(Advisory: Graphic language in paragraph 3)
DETROIT (Reuters) - Tesla Motors Inc got more bad news this week following the third fire in its Model S electric sedan as actor George Clooney complained about being stuck on the side of the road in the Roadster sports car he used to own.
Clooney, currently starring in the movie "Gravity", was asked by Esquire magazine in an interview that was posted online on Monday whether he owned a Tesla car.
"I had a Tesla," Clooney told the magazine. "I was one of the first cats with a Tesla. I think I was, like, No. 5 on the list. But I'm telling you, I've been on the side of the road a while in that thing, and I said to them, ‘Look, guys, why am I always stuck on the side of the fucking road? Make it work, one way or another.' "
Tesla discontinued the Roadster and currently only sells the Model S sedan. Clooney last year auctioned off his Roadster for charity for $99,000, according to media reports.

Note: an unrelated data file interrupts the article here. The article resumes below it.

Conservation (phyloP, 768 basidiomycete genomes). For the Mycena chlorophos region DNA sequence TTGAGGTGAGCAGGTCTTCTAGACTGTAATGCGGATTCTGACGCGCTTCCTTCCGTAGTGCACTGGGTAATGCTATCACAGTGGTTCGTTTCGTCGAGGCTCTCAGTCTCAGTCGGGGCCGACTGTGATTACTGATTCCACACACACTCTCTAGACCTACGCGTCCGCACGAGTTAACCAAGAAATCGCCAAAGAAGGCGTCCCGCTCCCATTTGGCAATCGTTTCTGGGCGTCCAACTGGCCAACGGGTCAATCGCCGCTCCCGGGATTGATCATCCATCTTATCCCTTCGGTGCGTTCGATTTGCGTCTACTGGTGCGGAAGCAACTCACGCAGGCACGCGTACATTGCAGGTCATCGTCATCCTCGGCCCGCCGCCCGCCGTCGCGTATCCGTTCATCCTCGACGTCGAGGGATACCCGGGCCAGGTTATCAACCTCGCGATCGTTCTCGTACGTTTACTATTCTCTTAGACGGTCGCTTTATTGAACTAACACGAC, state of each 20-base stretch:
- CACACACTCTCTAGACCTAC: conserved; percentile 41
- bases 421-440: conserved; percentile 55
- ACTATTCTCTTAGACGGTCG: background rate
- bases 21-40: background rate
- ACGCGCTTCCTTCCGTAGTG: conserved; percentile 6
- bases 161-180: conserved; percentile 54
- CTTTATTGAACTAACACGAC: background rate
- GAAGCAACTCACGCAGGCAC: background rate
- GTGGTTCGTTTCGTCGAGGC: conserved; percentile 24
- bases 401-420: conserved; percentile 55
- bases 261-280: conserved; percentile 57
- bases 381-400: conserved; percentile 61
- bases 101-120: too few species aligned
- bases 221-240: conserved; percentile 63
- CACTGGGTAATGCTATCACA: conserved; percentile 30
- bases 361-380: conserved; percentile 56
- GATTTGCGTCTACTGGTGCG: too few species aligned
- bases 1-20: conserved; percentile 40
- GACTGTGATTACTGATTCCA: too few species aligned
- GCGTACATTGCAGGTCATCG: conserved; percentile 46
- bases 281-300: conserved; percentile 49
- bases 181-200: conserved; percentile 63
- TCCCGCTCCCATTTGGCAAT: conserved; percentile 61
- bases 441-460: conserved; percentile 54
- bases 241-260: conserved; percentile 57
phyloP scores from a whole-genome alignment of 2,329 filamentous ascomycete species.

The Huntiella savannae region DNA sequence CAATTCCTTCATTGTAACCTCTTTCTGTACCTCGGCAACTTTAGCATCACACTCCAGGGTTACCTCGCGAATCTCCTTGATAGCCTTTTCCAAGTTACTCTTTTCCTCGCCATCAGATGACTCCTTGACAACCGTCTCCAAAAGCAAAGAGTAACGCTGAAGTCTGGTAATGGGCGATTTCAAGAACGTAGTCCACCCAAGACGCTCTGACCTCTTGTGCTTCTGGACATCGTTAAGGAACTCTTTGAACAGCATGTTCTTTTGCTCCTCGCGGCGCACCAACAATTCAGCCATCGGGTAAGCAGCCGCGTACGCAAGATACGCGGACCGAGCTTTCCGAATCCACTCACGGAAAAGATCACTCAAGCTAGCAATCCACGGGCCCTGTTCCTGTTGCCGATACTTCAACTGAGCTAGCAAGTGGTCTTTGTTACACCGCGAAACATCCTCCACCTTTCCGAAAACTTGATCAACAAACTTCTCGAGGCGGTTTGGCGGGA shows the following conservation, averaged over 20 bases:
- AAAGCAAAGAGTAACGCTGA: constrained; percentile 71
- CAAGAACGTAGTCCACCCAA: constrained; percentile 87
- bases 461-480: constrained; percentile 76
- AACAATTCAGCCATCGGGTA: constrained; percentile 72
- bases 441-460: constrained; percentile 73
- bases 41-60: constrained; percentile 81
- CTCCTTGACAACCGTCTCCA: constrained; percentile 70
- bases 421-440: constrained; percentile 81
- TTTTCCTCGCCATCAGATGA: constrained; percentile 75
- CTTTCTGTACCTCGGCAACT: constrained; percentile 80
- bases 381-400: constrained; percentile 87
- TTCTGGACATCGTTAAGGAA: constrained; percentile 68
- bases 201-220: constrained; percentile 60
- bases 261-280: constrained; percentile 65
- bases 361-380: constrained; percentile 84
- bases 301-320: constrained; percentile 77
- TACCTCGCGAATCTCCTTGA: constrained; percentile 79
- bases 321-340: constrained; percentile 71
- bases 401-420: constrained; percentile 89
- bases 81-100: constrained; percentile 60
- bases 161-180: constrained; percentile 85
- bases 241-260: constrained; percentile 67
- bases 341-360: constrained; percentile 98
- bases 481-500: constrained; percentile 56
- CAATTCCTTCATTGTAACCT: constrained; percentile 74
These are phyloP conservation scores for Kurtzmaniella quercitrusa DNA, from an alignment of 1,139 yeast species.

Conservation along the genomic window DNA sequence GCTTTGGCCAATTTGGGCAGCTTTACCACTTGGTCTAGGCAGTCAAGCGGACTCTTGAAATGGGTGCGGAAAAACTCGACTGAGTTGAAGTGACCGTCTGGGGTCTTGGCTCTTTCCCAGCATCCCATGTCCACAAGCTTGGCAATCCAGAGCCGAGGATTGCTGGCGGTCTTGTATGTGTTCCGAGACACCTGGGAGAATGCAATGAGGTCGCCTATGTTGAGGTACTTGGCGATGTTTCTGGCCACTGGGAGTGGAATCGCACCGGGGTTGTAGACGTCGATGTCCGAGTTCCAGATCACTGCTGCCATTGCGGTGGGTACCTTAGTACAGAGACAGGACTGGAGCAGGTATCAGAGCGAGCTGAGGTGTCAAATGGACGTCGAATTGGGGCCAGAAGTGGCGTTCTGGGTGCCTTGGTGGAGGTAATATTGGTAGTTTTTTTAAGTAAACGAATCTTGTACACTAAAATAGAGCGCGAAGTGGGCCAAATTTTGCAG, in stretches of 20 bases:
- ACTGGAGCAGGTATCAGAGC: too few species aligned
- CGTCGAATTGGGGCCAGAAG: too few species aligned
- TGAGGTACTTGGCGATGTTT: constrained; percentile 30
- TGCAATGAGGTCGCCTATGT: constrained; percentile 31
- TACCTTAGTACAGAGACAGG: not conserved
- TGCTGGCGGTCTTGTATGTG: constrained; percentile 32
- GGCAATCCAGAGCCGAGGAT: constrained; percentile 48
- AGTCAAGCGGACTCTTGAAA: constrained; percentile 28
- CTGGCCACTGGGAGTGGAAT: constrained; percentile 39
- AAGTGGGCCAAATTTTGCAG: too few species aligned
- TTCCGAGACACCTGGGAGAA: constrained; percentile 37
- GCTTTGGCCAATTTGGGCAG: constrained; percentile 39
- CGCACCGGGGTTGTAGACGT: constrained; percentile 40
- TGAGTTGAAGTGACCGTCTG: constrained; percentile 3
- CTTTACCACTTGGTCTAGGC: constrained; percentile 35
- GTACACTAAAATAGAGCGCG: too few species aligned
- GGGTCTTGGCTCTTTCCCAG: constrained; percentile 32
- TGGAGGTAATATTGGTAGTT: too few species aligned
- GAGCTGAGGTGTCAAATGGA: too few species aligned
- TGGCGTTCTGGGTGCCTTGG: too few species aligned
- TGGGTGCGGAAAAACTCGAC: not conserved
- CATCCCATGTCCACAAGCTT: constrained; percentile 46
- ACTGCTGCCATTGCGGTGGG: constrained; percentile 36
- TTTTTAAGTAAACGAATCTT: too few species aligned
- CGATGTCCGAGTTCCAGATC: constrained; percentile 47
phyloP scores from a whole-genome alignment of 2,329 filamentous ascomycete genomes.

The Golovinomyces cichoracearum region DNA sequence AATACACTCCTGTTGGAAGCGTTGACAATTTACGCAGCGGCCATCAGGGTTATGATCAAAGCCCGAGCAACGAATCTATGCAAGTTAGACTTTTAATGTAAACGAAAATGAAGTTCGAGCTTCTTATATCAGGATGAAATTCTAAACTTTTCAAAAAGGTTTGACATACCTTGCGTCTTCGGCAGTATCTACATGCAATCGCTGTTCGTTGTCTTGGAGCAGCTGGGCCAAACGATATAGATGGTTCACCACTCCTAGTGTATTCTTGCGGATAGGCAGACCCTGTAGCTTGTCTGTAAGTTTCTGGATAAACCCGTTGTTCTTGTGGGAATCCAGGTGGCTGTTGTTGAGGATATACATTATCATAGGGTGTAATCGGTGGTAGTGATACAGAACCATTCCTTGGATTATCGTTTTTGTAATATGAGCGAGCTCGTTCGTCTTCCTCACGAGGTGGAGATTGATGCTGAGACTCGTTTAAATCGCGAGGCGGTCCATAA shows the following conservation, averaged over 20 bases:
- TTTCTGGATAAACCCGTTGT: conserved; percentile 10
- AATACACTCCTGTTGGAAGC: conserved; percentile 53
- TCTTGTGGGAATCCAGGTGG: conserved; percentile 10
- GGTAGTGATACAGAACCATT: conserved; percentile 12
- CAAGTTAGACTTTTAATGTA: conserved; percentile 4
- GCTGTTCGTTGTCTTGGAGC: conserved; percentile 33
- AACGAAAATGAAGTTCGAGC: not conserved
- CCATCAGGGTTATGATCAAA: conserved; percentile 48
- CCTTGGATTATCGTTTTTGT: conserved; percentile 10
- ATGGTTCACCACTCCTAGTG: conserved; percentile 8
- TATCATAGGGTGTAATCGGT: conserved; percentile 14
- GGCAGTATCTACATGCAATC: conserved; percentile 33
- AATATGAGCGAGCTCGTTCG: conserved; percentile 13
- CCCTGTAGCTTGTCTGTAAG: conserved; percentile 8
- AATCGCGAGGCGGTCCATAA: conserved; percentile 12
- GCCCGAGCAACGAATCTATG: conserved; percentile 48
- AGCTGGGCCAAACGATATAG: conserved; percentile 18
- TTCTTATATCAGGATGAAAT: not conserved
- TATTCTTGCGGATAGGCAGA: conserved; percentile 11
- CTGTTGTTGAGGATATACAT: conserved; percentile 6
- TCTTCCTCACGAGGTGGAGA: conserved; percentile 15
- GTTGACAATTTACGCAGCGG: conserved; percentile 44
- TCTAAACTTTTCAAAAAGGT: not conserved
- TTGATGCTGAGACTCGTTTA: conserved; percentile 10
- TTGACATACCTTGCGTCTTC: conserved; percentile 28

Last week, Tesla reported the third fire in the car in Tennessee. Police reports said the vehicle had run over a tow hitch that punctured the armor plating that protects the battery pack of lithium-ion cells. Despite no injuries in any of the accidents, the headlines about the fires have been unwelcome news for a company whose stock had risen sixfold in the first nine months of the year before the first fire occurred on October 1.
Officials with the U.S. National Highway Traffic Safety Administration said they were communicating with Tesla and Tennessee authorities and were gathering information about the incident to determine if additional action was necessary.
The owner of the car, Dr. Juris Shibayama, said in a blog posted by Tesla over the weekend that the car warned him to pull over after he hit a trailer hitch in the road. After he got out of the car, it caught fire but the flames did not reach the passenger cabin, Shibayama said, adding he would buy another Model S "in a heartbeat."
After the first fire, Tesla founder and Chief Executive Elon Musk defended the safety of electric cars, saying in a blog post that there was "absolutely zero doubt that it is safer to power a car with a battery" than a conventional gasoline-powered vehicle.
(Reporting by Ben Klayman in Detroit; Editing by Maureen Bavdek)